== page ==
McDermott’s Message – Rep. McDermott and Darryl Vincent US Vets

August 26, 2015

Representative Bob McDermott speaks with Darryl J. Vincent has been with U.S.VETS, for 11 years. As the Chief Operating Officer, he is directly responsible for the supervision of Executive Directors at all 11 sites, along with national administration of the overall operations of U.S.VETS.

# 2 Darryl Vincent and McDermottContact: repmcdermott@capitol.hawaii.gov

Hemp Project – University of Hawaii with Representative Thielen

August 11, 2015

Growing Industrial Hemp in Hawai`i: Potential for the Agricultural Industry. Harry Ako
With Melody Heidel, Alan Yoshimoto, Masahiro Yoshioka, and Yosuke Kawai – Department of Molecular Biosciences and Bioengineering – University of Hawai’i at Manoa.

The Hemp plant has 25,000 uses including Bast fiber (outside of stalk), Apparel, Ropes, canvas, Hurd (woody core), Hempcrete
Fiber board, insulation, Animal bedding, Bioenergy, Seed – Bread, chips, granola, Protein powder for bodybuilders, Animal feeds, bird seeds, Salad oil, Cosmetics oil, and Body care products

THielen with Hemp harvest plant

Hawaii’s field of Dreams

Contact: Representative Cynthia Thielen – repthielen@capitol.hawaii.gov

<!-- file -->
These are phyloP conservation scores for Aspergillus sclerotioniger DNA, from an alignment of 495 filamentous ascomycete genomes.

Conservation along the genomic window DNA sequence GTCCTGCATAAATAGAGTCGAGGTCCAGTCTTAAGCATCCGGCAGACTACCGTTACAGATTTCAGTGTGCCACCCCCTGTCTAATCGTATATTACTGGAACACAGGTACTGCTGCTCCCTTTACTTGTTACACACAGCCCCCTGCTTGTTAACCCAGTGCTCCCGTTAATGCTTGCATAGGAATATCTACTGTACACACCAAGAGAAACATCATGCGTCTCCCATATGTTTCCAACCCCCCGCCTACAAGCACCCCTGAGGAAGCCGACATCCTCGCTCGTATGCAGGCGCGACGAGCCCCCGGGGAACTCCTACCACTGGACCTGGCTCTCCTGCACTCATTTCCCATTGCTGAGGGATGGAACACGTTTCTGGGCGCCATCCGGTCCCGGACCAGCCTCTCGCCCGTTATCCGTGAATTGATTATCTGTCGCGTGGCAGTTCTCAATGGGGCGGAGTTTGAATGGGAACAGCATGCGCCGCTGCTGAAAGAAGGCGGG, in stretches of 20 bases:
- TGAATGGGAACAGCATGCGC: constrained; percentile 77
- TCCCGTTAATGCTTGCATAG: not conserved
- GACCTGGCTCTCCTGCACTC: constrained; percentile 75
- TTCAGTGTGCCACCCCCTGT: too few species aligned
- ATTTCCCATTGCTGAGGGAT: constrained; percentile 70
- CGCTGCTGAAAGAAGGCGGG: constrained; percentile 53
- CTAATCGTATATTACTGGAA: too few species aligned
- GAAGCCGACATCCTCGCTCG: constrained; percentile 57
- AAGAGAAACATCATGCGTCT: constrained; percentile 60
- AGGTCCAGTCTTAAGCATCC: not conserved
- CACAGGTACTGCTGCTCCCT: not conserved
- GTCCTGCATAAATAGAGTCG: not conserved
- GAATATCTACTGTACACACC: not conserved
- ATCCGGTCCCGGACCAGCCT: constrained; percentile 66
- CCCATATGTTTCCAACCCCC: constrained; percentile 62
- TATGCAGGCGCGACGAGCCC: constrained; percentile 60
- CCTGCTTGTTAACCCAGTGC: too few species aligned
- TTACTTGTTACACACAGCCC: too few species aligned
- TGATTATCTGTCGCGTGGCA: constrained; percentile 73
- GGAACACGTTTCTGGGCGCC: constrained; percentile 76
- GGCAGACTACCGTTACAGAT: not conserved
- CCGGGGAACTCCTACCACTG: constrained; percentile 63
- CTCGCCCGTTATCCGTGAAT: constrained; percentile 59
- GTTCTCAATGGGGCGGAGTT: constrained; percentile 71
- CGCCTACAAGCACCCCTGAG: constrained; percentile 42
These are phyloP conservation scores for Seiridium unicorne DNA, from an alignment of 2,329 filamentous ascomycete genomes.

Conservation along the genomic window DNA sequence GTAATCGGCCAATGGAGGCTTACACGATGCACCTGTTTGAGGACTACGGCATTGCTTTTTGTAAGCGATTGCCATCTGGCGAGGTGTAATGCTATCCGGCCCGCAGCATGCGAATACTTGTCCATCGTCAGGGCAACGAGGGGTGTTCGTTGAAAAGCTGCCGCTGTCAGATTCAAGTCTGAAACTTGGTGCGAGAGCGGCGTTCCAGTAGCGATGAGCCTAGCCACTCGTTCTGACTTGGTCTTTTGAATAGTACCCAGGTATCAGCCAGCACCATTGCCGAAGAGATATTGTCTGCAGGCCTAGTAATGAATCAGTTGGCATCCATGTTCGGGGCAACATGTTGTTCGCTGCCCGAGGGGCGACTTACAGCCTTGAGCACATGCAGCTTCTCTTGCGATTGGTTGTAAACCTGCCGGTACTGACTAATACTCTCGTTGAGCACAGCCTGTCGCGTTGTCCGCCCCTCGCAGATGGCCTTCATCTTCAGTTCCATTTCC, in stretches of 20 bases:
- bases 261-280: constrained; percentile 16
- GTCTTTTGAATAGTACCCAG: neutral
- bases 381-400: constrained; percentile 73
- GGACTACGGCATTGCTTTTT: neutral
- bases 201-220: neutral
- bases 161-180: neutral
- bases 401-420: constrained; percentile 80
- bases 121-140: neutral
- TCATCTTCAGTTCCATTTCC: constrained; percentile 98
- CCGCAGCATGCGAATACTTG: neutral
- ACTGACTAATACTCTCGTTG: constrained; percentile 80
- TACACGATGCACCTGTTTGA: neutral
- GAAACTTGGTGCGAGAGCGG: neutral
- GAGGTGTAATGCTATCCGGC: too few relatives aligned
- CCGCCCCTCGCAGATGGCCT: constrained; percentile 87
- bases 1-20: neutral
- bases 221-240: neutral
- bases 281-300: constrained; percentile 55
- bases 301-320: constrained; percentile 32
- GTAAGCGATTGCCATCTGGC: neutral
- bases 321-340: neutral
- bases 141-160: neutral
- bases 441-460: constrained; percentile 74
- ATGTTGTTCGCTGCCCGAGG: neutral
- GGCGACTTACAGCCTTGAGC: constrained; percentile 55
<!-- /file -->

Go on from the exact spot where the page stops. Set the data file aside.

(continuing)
Campbell High School – The Home of Champions!

August 5, 2015

midweekMcDermott’s Message…Representative Bob McDermott

West Oahu Voice July 29, 2015 Page 8

McDermott Head shot blue shirtBy now most folks are award that Campbell High School won the State Baseball Championship, led by State of Hawaii player of the year, Ian Kahaloa. We hope to see Ian in major league baseball someday! Also, Campbell won the Girls State Softball Championships, led by Elisa Favela who in the championship game, clubbed a pair of home runs, drove in seven runs and tossed a complete game to lead Campbell to a convincing 16-4.

Samuel Bass, Makoa Alvarez, Raymon Tutewohl, Josiah Ahuna

Left to right:

Samuel Bass, Makoa Alvarez, Raymon Tutewohl, Josiah Ahuna

Let us also shine the light on another group of champions who have not gotten the same recognition. The Campbell Swimming Team has made James Campbell High School history! They jumped into the season with a hunger in their bellies and a fire in their hearts.